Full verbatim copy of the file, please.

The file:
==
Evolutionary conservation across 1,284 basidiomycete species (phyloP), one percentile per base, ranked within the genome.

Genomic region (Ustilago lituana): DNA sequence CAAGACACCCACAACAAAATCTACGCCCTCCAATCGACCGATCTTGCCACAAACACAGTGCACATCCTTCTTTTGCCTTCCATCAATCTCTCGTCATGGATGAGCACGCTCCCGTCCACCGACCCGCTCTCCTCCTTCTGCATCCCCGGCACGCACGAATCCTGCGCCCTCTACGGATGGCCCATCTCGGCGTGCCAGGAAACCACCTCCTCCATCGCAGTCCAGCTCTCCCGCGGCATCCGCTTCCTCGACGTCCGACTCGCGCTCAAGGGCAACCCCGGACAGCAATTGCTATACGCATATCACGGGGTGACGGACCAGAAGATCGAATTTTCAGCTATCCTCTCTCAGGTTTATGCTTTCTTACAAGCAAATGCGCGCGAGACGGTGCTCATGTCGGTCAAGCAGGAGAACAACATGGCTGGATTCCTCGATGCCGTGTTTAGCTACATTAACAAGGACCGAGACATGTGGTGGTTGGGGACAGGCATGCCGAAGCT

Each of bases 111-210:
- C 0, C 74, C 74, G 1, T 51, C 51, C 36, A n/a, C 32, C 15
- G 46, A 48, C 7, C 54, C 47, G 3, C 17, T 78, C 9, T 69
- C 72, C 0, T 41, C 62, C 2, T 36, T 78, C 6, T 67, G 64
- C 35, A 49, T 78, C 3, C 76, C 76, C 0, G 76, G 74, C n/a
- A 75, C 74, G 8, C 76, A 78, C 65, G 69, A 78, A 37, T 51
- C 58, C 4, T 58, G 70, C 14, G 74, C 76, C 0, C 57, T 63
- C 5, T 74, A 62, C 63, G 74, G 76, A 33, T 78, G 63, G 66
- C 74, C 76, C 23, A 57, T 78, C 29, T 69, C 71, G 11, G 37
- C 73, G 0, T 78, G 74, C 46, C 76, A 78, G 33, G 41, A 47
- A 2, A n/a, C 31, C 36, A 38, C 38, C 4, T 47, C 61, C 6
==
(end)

Evolutionary conservation across 1,284 basidiomycete species (phyloP), one percentile per base, ranked within the genome.

Genomic region (Ustilago lituana): DNA sequence CAAGACACCCACAACAAAATCTACGCCCTCCAATCGACCGATCTTGCCACAAACACAGTGCACATCCTTCTTTTGCCTTCCATCAATCTCTCGTCATGGATGAGCACGCTCCCGTCCACCGACCCGCTCTCCTCCTTCTGCATCCCCGGCACGCACGAATCCTGCGCCCTCTACGGATGGCCCATCTCGGCGTGCCAGGAAACCACCTCCTCCATCGCAGTCCAGCTCTCCCGCGGCATCCGCTTCCTCGACGTCCGACTCGCGCTCAAGGGCAACCCCGGACAGCAATTGCTATACGCATATCACGGGGTGACGGACCAGAAGATCGAATTTTCAGCTATCCTCTCTCAGGTTTATGCTTTCTTACAAGCAAATGCGCGCGAGACGGTGCTCATGTCGGTCAAGCAGGAGAACAACATGGCTGGATTCCTCGATGCCGTGTTTAGCTACATTAACAAGGACCGAGACATGTGGTGGTTGGGGACAGGCATGCCGAAGCT

Each of bases 111-210:
- C 0, C 74, C 74, G 1, T 51, C 51, C 36, A n/a, C 32, C 15
- G 46, A 48, C 7, C 54, C 47, G 3, C 17, T 78, C 9, T 69
- C 72, C 0, T 41, C 62, C 2, T 36, T 78, C 6, T 67, G 64
- C 35, A 49, T 78, C 3, C 76, C 76, C 0, G 76, G 74, C n/a
- A 75, C 74, G 8, C 76, A 78, C 65, G 69, A 78, A 37, T 51
- C 58, C 4, T 58, G 70, C 14, G 74, C 76, C 0, C 57, T 63
- C 5, T 74, A 62, C 63, G 74, G 76, A 33, T 78, G 63, G 66
- C 74, C 76, C 23, A 57, T 78, C 29, T 69, C 71, G 11, G 37
- C 73, G 0, T 78, G 74, C 46, C 76, A 78, G 33, G 41, A 47
- A 2, A n/a, C 31, C 36, A 38, C 38, C 4, T 47, C 61, C 6